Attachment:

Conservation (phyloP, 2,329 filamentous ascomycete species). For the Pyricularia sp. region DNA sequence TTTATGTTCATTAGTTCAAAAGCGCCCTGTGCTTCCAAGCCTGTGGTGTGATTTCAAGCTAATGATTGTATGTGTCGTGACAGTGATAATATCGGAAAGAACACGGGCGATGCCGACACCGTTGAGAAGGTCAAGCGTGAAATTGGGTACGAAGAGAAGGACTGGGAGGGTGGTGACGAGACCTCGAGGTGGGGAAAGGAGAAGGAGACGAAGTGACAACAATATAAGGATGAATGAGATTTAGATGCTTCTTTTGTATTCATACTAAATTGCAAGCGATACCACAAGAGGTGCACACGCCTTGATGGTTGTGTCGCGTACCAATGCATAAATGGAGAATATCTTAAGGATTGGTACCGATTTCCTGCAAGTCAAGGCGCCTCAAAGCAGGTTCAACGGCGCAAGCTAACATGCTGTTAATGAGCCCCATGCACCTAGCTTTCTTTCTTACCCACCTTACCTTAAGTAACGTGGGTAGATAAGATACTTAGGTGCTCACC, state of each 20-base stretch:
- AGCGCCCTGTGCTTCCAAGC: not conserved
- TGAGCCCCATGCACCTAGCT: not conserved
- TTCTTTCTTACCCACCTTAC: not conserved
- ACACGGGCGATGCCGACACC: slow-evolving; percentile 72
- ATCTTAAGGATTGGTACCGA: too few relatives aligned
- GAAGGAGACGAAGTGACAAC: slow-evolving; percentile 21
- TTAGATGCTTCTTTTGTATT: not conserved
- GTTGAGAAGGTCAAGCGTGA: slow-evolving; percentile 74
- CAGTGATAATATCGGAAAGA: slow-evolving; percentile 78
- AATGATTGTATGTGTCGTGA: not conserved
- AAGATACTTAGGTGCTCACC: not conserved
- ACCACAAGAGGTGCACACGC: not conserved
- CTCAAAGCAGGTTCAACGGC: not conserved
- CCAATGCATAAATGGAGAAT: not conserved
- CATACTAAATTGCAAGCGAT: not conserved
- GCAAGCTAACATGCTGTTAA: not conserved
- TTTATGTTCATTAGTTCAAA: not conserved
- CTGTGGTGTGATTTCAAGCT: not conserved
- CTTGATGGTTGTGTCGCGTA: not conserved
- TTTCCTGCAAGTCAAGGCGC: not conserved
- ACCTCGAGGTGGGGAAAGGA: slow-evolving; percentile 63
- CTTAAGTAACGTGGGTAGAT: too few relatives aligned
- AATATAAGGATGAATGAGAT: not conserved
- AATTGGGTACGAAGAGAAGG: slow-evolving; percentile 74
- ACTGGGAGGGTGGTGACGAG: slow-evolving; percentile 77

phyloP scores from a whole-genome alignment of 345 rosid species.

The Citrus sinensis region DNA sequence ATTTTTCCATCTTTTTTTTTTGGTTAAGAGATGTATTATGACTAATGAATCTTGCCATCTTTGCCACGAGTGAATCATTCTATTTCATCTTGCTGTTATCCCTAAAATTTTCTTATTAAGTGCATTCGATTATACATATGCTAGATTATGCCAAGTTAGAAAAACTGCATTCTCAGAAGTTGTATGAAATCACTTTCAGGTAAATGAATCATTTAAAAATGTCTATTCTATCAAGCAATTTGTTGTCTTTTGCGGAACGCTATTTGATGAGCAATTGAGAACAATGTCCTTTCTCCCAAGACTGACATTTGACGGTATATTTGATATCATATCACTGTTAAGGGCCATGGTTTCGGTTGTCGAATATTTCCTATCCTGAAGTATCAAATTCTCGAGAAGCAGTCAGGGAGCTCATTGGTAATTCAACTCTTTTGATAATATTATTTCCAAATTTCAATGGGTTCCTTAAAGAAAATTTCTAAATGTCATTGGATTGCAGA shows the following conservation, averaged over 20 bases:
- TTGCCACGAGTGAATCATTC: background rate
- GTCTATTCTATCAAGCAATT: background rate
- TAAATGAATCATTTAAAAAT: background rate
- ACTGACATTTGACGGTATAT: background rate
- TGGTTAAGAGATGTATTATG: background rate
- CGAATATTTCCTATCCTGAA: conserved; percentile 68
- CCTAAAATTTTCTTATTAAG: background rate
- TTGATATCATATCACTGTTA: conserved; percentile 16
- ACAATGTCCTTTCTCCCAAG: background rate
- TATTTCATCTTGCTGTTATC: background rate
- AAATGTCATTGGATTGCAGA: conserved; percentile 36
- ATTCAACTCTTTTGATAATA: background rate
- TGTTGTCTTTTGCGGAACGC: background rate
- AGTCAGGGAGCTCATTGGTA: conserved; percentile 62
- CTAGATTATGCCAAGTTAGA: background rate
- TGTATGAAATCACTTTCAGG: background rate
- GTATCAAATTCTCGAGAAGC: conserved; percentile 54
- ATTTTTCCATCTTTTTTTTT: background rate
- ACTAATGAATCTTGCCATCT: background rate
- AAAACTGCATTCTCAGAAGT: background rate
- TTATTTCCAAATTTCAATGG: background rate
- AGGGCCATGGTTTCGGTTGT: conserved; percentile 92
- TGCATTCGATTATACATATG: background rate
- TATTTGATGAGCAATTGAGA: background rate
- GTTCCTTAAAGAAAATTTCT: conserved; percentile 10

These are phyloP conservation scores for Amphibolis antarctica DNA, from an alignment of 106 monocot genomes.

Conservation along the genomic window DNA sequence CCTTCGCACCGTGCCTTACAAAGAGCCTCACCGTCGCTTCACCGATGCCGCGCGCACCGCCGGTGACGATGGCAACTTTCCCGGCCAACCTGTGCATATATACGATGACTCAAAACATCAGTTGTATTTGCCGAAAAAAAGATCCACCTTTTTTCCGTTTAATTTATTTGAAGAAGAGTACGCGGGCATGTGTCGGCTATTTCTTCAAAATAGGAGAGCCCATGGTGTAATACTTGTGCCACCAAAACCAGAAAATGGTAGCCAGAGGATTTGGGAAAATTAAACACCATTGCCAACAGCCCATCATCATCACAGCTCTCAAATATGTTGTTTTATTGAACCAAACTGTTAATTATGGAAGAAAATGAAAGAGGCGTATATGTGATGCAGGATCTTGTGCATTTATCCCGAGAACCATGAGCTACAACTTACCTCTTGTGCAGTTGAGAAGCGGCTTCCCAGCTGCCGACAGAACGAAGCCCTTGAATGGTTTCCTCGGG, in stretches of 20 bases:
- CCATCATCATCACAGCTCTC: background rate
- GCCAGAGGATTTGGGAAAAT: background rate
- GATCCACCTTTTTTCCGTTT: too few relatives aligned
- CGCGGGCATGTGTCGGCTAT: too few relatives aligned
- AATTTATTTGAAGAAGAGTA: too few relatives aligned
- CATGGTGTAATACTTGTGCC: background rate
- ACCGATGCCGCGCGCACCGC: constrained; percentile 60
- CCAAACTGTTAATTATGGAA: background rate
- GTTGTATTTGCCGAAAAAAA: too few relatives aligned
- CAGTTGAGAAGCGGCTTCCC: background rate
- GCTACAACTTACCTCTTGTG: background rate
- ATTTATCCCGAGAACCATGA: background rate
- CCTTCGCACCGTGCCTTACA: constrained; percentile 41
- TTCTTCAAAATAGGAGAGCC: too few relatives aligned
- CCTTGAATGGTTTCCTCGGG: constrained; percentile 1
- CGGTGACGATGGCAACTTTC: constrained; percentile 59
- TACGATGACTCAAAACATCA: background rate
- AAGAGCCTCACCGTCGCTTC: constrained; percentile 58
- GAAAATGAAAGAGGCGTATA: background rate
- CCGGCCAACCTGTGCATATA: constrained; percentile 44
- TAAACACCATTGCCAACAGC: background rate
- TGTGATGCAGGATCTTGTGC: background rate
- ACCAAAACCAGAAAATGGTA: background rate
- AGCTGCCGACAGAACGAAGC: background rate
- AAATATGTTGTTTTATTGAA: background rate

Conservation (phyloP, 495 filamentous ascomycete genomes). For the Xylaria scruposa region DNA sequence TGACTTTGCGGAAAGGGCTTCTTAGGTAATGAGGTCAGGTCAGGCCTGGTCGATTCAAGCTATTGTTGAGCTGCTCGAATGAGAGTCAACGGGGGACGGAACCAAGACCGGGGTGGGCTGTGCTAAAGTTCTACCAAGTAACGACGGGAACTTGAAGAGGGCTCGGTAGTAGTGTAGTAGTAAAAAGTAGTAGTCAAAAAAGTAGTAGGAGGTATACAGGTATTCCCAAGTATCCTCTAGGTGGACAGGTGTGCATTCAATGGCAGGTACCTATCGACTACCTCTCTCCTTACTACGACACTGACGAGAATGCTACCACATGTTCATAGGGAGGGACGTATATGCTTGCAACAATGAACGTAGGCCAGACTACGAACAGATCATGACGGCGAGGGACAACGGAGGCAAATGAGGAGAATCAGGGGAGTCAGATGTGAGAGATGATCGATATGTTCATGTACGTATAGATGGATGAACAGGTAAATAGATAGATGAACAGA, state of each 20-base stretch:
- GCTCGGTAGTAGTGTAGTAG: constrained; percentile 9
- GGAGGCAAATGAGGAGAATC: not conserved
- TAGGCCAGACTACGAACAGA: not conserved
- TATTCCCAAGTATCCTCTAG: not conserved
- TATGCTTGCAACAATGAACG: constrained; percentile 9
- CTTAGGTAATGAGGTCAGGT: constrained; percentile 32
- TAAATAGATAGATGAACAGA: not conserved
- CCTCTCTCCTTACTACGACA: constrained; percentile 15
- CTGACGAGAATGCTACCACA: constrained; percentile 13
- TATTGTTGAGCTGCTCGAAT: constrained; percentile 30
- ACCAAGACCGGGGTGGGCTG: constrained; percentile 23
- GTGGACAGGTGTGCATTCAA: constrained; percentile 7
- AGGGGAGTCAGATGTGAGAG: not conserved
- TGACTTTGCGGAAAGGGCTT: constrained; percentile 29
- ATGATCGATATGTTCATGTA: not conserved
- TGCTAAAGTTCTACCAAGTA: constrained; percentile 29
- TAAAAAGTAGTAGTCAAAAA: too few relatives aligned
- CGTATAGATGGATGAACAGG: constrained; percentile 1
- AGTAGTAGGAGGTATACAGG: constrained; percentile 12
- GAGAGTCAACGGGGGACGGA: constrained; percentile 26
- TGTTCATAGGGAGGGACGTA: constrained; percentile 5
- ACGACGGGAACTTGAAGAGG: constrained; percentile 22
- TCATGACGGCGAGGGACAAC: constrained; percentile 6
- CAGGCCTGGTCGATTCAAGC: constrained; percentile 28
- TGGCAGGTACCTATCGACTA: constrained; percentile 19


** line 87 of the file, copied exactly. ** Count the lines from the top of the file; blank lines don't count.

- CTTAGGTAATGAGGTCAGGT: constrained; percentile 32